THEY'RE HERE ... GET USED TO IT New York's undercovered: Adam Moss, Carl Swanson, Jesse Oxfeld, and the very hetero John Homans New York City is the birthplace of the gay rights movement. It also happens to be the capital of the media business, which, as industries go, is about as homo-friendly as Broadway.
So why is it that New York magazine—a purportedly progressive publication with an openly gay editor, a deep-pocketed liberal owner, and an abiding interest in all things queer—refuses to extend health benefits to the domestic partners of its employees?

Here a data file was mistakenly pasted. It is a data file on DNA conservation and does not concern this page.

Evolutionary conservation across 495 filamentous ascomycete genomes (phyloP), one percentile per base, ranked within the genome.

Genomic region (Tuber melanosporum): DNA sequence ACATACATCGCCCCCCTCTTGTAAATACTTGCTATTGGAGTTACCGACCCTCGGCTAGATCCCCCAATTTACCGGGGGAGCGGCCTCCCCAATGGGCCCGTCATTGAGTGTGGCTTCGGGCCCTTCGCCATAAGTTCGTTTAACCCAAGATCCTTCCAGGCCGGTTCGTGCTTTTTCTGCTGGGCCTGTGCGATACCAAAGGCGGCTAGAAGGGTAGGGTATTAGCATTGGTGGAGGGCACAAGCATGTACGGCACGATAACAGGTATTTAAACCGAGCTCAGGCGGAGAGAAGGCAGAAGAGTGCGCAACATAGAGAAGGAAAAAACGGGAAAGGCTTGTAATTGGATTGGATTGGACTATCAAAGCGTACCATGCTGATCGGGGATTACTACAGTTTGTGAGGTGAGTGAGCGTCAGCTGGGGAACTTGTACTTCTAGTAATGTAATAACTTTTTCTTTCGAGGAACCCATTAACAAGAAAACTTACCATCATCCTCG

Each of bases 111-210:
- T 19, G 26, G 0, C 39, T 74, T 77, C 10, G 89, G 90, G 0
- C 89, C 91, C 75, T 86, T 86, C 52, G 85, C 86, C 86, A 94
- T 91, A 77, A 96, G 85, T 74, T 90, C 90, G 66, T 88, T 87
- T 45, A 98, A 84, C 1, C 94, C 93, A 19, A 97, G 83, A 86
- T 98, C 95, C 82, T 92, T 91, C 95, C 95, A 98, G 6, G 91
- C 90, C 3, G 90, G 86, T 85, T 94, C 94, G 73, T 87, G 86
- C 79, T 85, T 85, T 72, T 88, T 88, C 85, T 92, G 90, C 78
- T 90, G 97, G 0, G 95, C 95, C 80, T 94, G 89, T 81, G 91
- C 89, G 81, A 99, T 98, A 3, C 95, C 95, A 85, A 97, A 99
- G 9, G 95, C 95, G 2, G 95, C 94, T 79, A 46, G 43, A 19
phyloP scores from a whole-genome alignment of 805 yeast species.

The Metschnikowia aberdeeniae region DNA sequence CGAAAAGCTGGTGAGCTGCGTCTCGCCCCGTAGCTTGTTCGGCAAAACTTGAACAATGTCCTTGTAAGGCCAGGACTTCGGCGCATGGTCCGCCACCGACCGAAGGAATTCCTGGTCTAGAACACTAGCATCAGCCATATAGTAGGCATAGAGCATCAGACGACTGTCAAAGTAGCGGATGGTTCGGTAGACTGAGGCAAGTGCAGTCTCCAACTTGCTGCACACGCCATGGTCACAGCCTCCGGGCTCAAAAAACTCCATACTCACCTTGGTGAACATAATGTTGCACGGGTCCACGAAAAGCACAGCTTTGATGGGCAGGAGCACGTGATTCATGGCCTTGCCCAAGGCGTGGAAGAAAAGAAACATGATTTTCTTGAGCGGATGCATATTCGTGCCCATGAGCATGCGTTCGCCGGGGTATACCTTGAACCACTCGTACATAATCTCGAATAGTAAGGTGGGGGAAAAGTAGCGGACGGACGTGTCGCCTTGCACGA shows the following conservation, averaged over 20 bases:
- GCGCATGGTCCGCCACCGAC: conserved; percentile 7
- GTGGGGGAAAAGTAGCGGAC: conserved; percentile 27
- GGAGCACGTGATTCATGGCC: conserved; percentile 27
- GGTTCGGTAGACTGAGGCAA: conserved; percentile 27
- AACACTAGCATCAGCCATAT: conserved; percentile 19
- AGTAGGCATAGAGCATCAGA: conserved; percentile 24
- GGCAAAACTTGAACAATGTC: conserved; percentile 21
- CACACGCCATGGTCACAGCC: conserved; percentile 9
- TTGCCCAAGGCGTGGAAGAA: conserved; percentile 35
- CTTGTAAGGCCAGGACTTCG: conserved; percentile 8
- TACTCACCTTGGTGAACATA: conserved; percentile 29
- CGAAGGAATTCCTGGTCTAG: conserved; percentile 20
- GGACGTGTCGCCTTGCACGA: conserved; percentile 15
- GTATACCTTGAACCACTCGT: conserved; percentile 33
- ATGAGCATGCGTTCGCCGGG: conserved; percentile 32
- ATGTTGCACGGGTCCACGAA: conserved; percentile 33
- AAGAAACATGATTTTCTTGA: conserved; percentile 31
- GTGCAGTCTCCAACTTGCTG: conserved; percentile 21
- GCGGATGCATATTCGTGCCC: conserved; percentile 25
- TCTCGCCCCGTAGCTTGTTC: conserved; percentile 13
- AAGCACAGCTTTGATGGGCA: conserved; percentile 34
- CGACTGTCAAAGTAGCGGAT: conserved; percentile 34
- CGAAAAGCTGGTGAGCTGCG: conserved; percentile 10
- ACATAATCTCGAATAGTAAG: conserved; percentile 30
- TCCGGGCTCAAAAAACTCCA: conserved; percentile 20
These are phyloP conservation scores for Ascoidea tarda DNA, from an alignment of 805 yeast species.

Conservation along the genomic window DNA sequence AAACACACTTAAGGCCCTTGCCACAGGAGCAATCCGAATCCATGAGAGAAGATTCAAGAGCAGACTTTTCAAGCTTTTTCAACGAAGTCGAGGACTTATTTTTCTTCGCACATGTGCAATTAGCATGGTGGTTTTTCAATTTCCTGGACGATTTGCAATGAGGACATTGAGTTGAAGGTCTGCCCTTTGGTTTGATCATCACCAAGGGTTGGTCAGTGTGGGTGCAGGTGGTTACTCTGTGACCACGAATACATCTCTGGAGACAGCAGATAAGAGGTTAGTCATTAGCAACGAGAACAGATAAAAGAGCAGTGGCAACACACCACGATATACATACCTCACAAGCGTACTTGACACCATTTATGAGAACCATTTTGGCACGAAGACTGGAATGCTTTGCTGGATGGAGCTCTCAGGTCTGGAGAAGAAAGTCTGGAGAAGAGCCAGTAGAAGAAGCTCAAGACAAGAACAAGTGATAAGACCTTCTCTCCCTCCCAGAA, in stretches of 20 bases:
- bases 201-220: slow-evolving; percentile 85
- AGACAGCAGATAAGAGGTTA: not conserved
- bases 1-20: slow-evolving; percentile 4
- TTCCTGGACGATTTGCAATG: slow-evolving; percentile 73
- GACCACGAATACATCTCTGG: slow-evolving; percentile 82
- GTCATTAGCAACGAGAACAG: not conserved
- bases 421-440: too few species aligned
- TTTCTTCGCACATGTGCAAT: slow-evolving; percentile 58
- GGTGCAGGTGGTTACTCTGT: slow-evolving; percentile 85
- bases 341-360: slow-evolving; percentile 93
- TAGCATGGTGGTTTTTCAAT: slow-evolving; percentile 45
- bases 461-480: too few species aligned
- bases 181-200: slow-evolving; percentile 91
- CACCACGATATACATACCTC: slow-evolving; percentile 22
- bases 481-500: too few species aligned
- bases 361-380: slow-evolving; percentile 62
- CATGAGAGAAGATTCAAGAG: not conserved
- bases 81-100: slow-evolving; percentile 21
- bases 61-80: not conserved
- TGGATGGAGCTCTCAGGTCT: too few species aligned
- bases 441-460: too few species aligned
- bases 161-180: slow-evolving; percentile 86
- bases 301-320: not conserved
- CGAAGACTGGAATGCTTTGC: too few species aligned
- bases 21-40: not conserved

In the past, New York's editor in chief, Adam Moss, has been a vocal advocate of gay issues in the newsroom. But on this particular issue, he's been surprisingly silent. Instead, he referred our calls to New York spokeswoman Serena Torrey, who dashed off a robotic statement blaming the magazine's regressive health insurance policies on the government.
"Because of the complexity of the laws governing corporate benefits, and the difficulty of complying with changing domestic partnership regulations, New York Magazine Holdings LLC has not, in the past, been able to offer benefits to unmarried partners of our employees," Torrey explained. "As the applicable state and federal regulations change and as our company grows, we will definitely look into expanding our benefits offerings."